Between the mid- 1990’s and the mid- 2000’s, in a period characterized as the Celtic Tiger, the Irish residential real estate market experienced a boom. During the period from January 1994 to early 2007 house prices rose in excess of 500% and then in April 2007 they started to collapse with a sustained decline continuing for almost six years eventually stabilising in March 2013. From peak to trough this fall was in excess of 50% and in modern times is second only to Japan in terms of magnitude. 

This series of years of steady price rises accompanied by sustained price declines constitutes a classic speculative bubble which was exacerbated by groupthink behaviour on the part of all the major actors in the drama: property developers, bankers, politicians, regulators, the media, economists, estate agents as well as property investors and homeowners themselves. When the property bubble finally burst it had disastrous consequences not only for the housing market, but also for the banking system and critically the entire Irish economy.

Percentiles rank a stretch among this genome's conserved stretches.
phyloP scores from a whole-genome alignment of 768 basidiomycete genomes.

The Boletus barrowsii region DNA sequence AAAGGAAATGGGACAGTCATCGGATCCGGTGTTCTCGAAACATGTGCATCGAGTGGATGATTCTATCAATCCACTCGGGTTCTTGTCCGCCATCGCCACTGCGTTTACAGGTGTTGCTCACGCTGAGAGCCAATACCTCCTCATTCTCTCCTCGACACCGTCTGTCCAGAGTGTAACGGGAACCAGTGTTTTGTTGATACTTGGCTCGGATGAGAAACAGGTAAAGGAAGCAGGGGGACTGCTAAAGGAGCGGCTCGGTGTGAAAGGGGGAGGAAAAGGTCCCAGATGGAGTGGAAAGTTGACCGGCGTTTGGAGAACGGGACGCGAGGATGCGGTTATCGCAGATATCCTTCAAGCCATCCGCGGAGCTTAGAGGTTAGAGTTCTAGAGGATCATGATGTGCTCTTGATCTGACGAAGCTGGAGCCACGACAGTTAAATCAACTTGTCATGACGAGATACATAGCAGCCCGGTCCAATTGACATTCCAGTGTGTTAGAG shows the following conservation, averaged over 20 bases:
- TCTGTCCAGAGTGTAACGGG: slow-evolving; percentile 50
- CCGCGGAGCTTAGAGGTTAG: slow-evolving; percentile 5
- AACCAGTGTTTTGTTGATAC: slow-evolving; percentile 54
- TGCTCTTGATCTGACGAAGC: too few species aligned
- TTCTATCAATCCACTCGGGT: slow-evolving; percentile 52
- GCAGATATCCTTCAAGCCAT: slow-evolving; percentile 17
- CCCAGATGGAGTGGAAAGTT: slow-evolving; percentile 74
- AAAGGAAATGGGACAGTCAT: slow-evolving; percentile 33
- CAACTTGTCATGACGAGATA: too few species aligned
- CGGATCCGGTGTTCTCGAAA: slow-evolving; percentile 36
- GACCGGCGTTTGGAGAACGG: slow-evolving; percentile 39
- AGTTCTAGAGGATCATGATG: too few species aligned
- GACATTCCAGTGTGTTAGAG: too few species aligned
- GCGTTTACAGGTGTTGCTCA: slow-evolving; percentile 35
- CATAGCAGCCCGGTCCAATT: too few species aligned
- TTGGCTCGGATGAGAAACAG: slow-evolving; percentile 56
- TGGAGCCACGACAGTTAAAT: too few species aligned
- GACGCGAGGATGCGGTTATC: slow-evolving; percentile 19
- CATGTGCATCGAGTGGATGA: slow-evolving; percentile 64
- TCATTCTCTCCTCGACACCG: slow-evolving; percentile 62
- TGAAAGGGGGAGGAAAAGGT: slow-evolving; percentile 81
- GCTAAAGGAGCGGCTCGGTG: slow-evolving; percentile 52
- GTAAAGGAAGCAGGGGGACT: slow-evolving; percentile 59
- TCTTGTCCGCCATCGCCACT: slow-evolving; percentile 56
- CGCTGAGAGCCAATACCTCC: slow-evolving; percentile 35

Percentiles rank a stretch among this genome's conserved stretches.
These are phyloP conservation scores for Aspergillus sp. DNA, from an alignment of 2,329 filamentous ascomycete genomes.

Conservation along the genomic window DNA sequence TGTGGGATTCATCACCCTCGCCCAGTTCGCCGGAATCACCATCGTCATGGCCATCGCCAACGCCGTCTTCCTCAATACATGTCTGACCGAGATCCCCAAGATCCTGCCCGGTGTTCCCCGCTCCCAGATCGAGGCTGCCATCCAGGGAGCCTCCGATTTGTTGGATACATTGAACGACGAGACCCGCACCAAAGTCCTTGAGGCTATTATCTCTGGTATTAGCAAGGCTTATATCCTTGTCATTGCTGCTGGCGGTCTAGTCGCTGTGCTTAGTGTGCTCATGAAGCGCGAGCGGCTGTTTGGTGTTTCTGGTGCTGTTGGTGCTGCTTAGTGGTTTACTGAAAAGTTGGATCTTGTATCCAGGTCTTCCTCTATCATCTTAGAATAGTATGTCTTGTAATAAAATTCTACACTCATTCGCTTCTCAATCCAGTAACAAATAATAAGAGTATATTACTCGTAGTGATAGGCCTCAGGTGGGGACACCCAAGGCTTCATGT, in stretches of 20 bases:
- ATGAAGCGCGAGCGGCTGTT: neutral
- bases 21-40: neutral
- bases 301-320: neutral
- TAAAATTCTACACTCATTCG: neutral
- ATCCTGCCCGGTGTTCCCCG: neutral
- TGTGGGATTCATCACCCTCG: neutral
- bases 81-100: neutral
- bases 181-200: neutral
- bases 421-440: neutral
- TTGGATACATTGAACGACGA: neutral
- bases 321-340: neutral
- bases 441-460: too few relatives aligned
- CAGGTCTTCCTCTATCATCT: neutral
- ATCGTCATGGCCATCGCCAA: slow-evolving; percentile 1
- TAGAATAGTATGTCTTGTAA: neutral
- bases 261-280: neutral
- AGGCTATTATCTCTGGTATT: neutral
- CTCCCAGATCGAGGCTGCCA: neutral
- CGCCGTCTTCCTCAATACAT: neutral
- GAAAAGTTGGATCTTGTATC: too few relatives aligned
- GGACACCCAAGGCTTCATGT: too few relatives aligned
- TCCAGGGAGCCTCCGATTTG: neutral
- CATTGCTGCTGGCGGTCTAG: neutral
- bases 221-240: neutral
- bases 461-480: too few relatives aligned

We argue that the models developed by standard economic theory, though highly mathematical and complex in nature, find it difficult to explain asset pricing bubbles and financial crises in any convincing way, and, in such models, the role played by emotions and social and group processes are largely ignored or consigned to the irrational. 

We suggest that repeated asset pricing bubbles can be viewed on one level as the inevitable consequence of investors’ unconscious search for transformational phantastic objects (Tuckett and Taffler, 2008) and the consequent emergence of basic assumption group behaviour. If the phantastic object itself pervades all the economic actors in society there may be no effective counterbalancing force to counter its emergence and, importantly, not be able to prevent its potentially dramatic wider economic consequences when the bubble it generates bursts. This happened in the case of the Irish residential property market bubble.

We explore the role that emotions, in particular unconscious phantasy, may have played in firstly escalating and eventually pricking this bubble. This view of the world is consistent with Kindleberger and Aliber (2011), who though they couch their model of market bubbles in terms of human emotions, they do so without providing an underlying theory of the mechanism by which these emotions oscillate as the phases of their model unfold.